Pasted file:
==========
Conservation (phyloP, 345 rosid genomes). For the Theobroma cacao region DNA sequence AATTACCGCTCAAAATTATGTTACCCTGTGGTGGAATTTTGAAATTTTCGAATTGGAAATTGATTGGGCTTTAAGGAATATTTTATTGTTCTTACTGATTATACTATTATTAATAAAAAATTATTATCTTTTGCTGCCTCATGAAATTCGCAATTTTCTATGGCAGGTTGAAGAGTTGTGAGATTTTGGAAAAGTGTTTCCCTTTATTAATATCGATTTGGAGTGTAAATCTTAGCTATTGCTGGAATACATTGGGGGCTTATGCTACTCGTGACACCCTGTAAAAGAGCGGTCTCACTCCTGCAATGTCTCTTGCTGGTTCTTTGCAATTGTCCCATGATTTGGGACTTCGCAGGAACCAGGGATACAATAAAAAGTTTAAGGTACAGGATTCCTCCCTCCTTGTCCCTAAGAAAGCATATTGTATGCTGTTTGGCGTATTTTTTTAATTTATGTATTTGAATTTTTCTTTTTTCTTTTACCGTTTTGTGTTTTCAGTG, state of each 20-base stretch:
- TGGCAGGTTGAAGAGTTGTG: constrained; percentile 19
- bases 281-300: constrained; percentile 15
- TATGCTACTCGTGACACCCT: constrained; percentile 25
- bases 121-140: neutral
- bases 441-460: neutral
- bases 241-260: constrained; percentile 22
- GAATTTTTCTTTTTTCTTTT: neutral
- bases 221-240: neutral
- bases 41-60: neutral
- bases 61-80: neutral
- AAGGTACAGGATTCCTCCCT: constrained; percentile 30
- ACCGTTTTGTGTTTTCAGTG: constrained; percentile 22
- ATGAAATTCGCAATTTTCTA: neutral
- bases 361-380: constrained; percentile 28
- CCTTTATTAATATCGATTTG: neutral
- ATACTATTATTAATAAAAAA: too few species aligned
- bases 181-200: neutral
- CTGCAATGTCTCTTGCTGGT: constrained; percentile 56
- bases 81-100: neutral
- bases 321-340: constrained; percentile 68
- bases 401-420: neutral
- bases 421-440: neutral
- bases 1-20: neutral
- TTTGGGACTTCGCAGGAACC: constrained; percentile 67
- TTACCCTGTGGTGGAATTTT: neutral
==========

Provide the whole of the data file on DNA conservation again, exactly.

Conservation (phyloP, 345 rosid genomes). For the Theobroma cacao region DNA sequence AATTACCGCTCAAAATTATGTTACCCTGTGGTGGAATTTTGAAATTTTCGAATTGGAAATTGATTGGGCTTTAAGGAATATTTTATTGTTCTTACTGATTATACTATTATTAATAAAAAATTATTATCTTTTGCTGCCTCATGAAATTCGCAATTTTCTATGGCAGGTTGAAGAGTTGTGAGATTTTGGAAAAGTGTTTCCCTTTATTAATATCGATTTGGAGTGTAAATCTTAGCTATTGCTGGAATACATTGGGGGCTTATGCTACTCGTGACACCCTGTAAAAGAGCGGTCTCACTCCTGCAATGTCTCTTGCTGGTTCTTTGCAATTGTCCCATGATTTGGGACTTCGCAGGAACCAGGGATACAATAAAAAGTTTAAGGTACAGGATTCCTCCCTCCTTGTCCCTAAGAAAGCATATTGTATGCTGTTTGGCGTATTTTTTTAATTTATGTATTTGAATTTTTCTTTTTTCTTTTACCGTTTTGTGTTTTCAGTG, state of each 20-base stretch:
- TGGCAGGTTGAAGAGTTGTG: constrained; percentile 19
- bases 281-300: constrained; percentile 15
- TATGCTACTCGTGACACCCT: constrained; percentile 25
- bases 121-140: neutral
- bases 441-460: neutral
- bases 241-260: constrained; percentile 22
- GAATTTTTCTTTTTTCTTTT: neutral
- bases 221-240: neutral
- bases 41-60: neutral
- bases 61-80: neutral
- AAGGTACAGGATTCCTCCCT: constrained; percentile 30
- ACCGTTTTGTGTTTTCAGTG: constrained; percentile 22
- ATGAAATTCGCAATTTTCTA: neutral
- bases 361-380: constrained; percentile 28
- CCTTTATTAATATCGATTTG: neutral
- ATACTATTATTAATAAAAAA: too few species aligned
- bases 181-200: neutral
- CTGCAATGTCTCTTGCTGGT: constrained; percentile 56
- bases 81-100: neutral
- bases 321-340: constrained; percentile 68
- bases 401-420: neutral
- bases 421-440: neutral
- bases 1-20: neutral
- TTTGGGACTTCGCAGGAACC: constrained; percentile 67
- TTACCCTGTGGTGGAATTTT: neutral